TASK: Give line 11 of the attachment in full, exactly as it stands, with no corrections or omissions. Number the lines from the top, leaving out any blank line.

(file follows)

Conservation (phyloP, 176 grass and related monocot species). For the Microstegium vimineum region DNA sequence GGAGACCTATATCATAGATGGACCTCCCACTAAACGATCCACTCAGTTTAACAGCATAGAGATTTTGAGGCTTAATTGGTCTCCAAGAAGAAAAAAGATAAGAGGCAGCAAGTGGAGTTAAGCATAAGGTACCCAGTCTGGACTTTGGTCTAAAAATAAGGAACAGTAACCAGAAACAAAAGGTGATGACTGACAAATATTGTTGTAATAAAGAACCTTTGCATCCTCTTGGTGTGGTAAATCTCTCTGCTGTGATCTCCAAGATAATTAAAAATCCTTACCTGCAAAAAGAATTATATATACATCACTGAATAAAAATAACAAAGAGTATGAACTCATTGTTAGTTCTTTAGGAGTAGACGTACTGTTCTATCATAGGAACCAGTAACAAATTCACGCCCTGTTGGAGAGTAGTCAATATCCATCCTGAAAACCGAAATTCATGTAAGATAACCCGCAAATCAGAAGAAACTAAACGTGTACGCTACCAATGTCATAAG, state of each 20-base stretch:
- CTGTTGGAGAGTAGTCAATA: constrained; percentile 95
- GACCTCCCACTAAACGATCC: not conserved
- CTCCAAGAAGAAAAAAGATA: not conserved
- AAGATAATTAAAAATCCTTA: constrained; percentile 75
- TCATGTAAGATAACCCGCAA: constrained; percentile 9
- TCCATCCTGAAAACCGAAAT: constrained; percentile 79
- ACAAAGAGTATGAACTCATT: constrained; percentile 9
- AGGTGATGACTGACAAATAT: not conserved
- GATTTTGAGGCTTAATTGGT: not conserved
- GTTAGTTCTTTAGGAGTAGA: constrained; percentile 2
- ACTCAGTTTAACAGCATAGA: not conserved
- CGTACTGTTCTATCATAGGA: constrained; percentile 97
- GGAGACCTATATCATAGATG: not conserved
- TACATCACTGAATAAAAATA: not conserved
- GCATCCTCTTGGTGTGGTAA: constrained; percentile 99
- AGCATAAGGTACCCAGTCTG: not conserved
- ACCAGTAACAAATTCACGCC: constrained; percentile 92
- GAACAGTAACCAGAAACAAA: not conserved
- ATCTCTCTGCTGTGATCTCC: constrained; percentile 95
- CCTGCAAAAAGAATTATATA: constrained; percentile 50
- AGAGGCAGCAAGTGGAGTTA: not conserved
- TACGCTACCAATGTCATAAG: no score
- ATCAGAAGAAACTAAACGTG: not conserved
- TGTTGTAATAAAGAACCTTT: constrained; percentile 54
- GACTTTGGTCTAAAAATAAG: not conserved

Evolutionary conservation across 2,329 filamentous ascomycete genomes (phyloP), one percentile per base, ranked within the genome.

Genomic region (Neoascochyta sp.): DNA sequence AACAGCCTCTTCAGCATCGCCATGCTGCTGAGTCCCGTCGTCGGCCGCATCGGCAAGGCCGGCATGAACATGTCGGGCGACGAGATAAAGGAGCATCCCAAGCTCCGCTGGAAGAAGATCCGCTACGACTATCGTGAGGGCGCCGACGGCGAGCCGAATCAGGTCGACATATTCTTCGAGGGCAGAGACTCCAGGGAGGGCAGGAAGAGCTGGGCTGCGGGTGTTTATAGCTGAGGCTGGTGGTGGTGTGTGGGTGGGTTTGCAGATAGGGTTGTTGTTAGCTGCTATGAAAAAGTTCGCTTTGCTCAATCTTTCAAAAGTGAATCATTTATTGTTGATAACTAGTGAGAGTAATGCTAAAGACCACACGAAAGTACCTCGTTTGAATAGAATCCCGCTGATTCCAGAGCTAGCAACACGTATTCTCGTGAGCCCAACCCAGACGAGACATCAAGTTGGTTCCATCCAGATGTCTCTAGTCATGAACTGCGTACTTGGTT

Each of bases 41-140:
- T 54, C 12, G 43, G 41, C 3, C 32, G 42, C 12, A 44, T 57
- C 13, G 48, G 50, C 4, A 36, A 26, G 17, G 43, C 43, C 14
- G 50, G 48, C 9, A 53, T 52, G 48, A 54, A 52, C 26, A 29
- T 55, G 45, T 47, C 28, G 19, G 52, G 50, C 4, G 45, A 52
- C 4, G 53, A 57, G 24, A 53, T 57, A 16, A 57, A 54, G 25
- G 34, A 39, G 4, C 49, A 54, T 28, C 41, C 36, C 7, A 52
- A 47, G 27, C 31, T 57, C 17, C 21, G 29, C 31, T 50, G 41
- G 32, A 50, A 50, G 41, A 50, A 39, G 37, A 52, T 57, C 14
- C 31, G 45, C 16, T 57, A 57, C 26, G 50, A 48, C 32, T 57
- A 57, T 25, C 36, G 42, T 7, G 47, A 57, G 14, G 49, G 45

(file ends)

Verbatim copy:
- GTTAGTTCTTTAGGAGTAGA: constrained; percentile 2